General Motors plans to invest $61 million to bring its idled Spring Hill, Tenn., assembly plant back to life as one of the world’s most-flexible manufacturing facilities capable of building any GM car or crossover based on customer demand or manufacturing need. The investment will create 594 hourly jobs and 91 salaried positions for the flexible operation scheduled to begin with the hot-selling Chevrolet Equinox in the second half of 2012.
According to Cathy Clegg, GM's vice president of labor relations, the additional production will supplement Equinox production in Canada, the main assembly sites of the midsize crossover vehicle and its sibling the GMC Terrain. The Equinox has been so popular – U.S. sales were up 18 percent in October – that GM has thrice increased production since the vehicle went into production in 2009.
In addition, GM announced a second investment of $183 million for future midsize vehicles to be built at Spring Hill, located about 40 miles south of Nashville. Timing was not announced, but that investment is expected to create an additional 1,090 hourly and 106 salaried positions.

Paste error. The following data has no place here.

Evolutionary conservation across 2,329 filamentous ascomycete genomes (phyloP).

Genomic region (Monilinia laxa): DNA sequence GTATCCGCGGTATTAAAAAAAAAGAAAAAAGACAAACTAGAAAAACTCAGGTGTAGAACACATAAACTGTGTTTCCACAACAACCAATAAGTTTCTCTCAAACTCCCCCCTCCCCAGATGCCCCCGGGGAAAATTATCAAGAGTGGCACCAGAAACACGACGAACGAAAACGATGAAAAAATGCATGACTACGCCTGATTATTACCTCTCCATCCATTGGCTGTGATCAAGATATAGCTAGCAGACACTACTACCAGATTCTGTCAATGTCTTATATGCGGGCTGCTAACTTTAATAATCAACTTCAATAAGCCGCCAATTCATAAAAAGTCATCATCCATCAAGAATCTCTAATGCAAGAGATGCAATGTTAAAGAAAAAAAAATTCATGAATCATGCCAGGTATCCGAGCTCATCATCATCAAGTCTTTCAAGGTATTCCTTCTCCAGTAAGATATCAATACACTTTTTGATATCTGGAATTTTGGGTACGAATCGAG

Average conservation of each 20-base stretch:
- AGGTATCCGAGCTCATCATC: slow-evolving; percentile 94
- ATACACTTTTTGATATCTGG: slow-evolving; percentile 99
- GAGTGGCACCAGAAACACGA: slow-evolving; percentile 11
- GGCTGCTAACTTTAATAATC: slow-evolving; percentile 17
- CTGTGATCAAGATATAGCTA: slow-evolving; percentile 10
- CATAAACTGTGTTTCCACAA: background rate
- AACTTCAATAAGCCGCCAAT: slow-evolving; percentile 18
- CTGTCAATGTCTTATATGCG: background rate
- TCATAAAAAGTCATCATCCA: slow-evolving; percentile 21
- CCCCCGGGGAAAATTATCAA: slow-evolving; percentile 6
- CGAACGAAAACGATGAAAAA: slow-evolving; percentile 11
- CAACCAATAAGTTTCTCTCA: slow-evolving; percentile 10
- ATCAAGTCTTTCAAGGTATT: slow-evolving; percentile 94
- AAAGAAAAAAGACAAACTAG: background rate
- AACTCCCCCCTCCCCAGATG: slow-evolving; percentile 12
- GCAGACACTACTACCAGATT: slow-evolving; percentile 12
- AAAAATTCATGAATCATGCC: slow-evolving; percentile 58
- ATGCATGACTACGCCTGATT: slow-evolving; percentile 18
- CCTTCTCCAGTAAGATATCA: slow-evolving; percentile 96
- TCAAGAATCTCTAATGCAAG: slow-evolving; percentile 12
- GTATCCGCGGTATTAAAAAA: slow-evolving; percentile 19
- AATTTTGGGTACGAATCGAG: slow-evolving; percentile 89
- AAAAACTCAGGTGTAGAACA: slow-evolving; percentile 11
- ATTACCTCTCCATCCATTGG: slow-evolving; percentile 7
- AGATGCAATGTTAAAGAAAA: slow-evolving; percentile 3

“Spring Hill has a history as one of GM’s most innovative and flexible plants,” Clegg said. “We’re pleased that, working together with the UAW, we were able to build on that history and develop a plan to resume production at Spring Hill.”
The potential for Spring Hill’s future role was discussed as a part of negotiations for a four-year national labor agreement ratified in October.
"Our number one priority in auto negotiations this year was jobs," said Bob King, UAW president. "We asked the company to bring jobs back to America , and that’s what this collective bargaining agreement represents. Together, we are bringing 1,800 jobs to Tennessee, and a total of 6,400 new GM jobs, which translates to nearly 60,000 good, auto-related jobs in the United States."